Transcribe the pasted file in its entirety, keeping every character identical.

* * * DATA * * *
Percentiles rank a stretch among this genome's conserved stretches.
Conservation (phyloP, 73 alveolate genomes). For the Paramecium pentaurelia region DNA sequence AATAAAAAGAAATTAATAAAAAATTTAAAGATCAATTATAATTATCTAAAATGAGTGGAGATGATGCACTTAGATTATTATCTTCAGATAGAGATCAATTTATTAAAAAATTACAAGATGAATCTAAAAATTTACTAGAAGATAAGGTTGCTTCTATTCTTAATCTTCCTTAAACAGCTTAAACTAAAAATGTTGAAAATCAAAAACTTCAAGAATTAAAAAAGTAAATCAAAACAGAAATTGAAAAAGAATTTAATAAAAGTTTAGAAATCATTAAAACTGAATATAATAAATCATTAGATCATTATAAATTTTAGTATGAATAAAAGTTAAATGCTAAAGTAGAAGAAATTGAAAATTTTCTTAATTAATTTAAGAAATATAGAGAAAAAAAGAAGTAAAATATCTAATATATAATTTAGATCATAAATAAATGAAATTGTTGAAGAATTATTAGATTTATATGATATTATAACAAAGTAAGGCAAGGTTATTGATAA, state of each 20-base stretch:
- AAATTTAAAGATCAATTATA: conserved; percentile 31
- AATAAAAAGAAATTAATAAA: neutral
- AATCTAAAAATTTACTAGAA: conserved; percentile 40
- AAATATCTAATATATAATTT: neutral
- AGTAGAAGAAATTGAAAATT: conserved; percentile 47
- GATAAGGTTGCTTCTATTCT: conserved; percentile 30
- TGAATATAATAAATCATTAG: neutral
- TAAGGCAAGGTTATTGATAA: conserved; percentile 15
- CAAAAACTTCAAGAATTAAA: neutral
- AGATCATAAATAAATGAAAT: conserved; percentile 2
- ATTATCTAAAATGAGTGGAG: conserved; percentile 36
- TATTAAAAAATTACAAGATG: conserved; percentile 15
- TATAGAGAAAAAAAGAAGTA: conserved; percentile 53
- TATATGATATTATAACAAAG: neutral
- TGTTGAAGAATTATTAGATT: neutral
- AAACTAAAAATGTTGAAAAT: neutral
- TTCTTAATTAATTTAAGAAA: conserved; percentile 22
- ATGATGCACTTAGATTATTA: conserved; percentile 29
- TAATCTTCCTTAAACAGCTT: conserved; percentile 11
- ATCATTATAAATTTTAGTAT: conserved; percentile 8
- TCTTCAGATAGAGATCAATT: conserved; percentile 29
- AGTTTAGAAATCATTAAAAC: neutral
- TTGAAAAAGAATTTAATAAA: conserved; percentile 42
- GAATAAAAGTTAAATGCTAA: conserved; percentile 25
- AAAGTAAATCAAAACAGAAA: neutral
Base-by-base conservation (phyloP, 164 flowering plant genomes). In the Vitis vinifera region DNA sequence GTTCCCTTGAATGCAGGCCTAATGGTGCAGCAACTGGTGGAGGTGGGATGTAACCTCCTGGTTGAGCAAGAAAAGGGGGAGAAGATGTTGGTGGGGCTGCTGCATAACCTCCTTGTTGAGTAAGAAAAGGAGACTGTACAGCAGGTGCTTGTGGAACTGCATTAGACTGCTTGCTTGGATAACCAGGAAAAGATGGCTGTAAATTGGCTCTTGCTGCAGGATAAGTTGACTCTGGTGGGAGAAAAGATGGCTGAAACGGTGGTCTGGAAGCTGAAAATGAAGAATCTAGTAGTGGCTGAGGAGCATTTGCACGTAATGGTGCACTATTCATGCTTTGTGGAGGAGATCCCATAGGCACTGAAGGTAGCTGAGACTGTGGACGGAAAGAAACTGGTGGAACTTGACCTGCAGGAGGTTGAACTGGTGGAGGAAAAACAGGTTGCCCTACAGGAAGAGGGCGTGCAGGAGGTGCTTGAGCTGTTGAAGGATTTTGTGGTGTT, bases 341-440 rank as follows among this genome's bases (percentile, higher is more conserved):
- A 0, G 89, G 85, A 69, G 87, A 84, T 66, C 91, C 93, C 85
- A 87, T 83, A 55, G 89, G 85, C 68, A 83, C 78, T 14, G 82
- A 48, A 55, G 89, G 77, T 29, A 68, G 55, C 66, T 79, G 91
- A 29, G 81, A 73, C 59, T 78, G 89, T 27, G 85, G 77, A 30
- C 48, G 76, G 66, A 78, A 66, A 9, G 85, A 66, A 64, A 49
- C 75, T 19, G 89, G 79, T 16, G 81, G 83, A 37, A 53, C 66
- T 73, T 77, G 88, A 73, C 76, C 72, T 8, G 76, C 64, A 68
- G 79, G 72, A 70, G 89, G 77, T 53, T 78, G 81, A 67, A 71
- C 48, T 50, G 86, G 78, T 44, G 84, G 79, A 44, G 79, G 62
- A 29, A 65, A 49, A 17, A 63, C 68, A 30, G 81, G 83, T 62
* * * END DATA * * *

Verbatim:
Percentiles rank a stretch among this genome's conserved stretches.
Conservation (phyloP, 73 alveolate genomes). For the Paramecium pentaurelia region DNA sequence AATAAAAAGAAATTAATAAAAAATTTAAAGATCAATTATAATTATCTAAAATGAGTGGAGATGATGCACTTAGATTATTATCTTCAGATAGAGATCAATTTATTAAAAAATTACAAGATGAATCTAAAAATTTACTAGAAGATAAGGTTGCTTCTATTCTTAATCTTCCTTAAACAGCTTAAACTAAAAATGTTGAAAATCAAAAACTTCAAGAATTAAAAAAGTAAATCAAAACAGAAATTGAAAAAGAATTTAATAAAAGTTTAGAAATCATTAAAACTGAATATAATAAATCATTAGATCATTATAAATTTTAGTATGAATAAAAGTTAAATGCTAAAGTAGAAGAAATTGAAAATTTTCTTAATTAATTTAAGAAATATAGAGAAAAAAAGAAGTAAAATATCTAATATATAATTTAGATCATAAATAAATGAAATTGTTGAAGAATTATTAGATTTATATGATATTATAACAAAGTAAGGCAAGGTTATTGATAA, state of each 20-base stretch:
- AAATTTAAAGATCAATTATA: conserved; percentile 31
- AATAAAAAGAAATTAATAAA: neutral
- AATCTAAAAATTTACTAGAA: conserved; percentile 40
- AAATATCTAATATATAATTT: neutral
- AGTAGAAGAAATTGAAAATT: conserved; percentile 47
- GATAAGGTTGCTTCTATTCT: conserved; percentile 30
- TGAATATAATAAATCATTAG: neutral
- TAAGGCAAGGTTATTGATAA: conserved; percentile 15
- CAAAAACTTCAAGAATTAAA: neutral
- AGATCATAAATAAATGAAAT: conserved; percentile 2
- ATTATCTAAAATGAGTGGAG: conserved; percentile 36
- TATTAAAAAATTACAAGATG: conserved; percentile 15
- TATAGAGAAAAAAAGAAGTA: conserved; percentile 53
- TATATGATATTATAACAAAG: neutral
- TGTTGAAGAATTATTAGATT: neutral
- AAACTAAAAATGTTGAAAAT: neutral
- TTCTTAATTAATTTAAGAAA: conserved; percentile 22
- ATGATGCACTTAGATTATTA: conserved; percentile 29
- TAATCTTCCTTAAACAGCTT: conserved; percentile 11
- ATCATTATAAATTTTAGTAT: conserved; percentile 8
- TCTTCAGATAGAGATCAATT: conserved; percentile 29
- AGTTTAGAAATCATTAAAAC: neutral
- TTGAAAAAGAATTTAATAAA: conserved; percentile 42
- GAATAAAAGTTAAATGCTAA: conserved; percentile 25
- AAAGTAAATCAAAACAGAAA: neutral
Base-by-base conservation (phyloP, 164 flowering plant genomes). In the Vitis vinifera region DNA sequence GTTCCCTTGAATGCAGGCCTAATGGTGCAGCAACTGGTGGAGGTGGGATGTAACCTCCTGGTTGAGCAAGAAAAGGGGGAGAAGATGTTGGTGGGGCTGCTGCATAACCTCCTTGTTGAGTAAGAAAAGGAGACTGTACAGCAGGTGCTTGTGGAACTGCATTAGACTGCTTGCTTGGATAACCAGGAAAAGATGGCTGTAAATTGGCTCTTGCTGCAGGATAAGTTGACTCTGGTGGGAGAAAAGATGGCTGAAACGGTGGTCTGGAAGCTGAAAATGAAGAATCTAGTAGTGGCTGAGGAGCATTTGCACGTAATGGTGCACTATTCATGCTTTGTGGAGGAGATCCCATAGGCACTGAAGGTAGCTGAGACTGTGGACGGAAAGAAACTGGTGGAACTTGACCTGCAGGAGGTTGAACTGGTGGAGGAAAAACAGGTTGCCCTACAGGAAGAGGGCGTGCAGGAGGTGCTTGAGCTGTTGAAGGATTTTGTGGTGTT, bases 341-440 rank as follows among this genome's bases (percentile, higher is more conserved):
- A 0, G 89, G 85, A 69, G 87, A 84, T 66, C 91, C 93, C 85
- A 87, T 83, A 55, G 89, G 85, C 68, A 83, C 78, T 14, G 82
- A 48, A 55, G 89, G 77, T 29, A 68, G 55, C 66, T 79, G 91
- A 29, G 81, A 73, C 59, T 78, G 89, T 27, G 85, G 77, A 30
- C 48, G 76, G 66, A 78, A 66, A 9, G 85, A 66, A 64, A 49
- C 75, T 19, G 89, G 79, T 16, G 81, G 83, A 37, A 53, C 66
- T 73, T 77, G 88, A 73, C 76, C 72, T 8, G 76, C 64, A 68
- G 79, G 72, A 70, G 89, G 77, T 53, T 78, G 81, A 67, A 71
- C 48, T 50, G 86, G 78, T 44, G 84, G 79, A 44, G 79, G 62
- A 29, A 65, A 49, A 17, A 63, C 68, A 30, G 81, G 83, T 62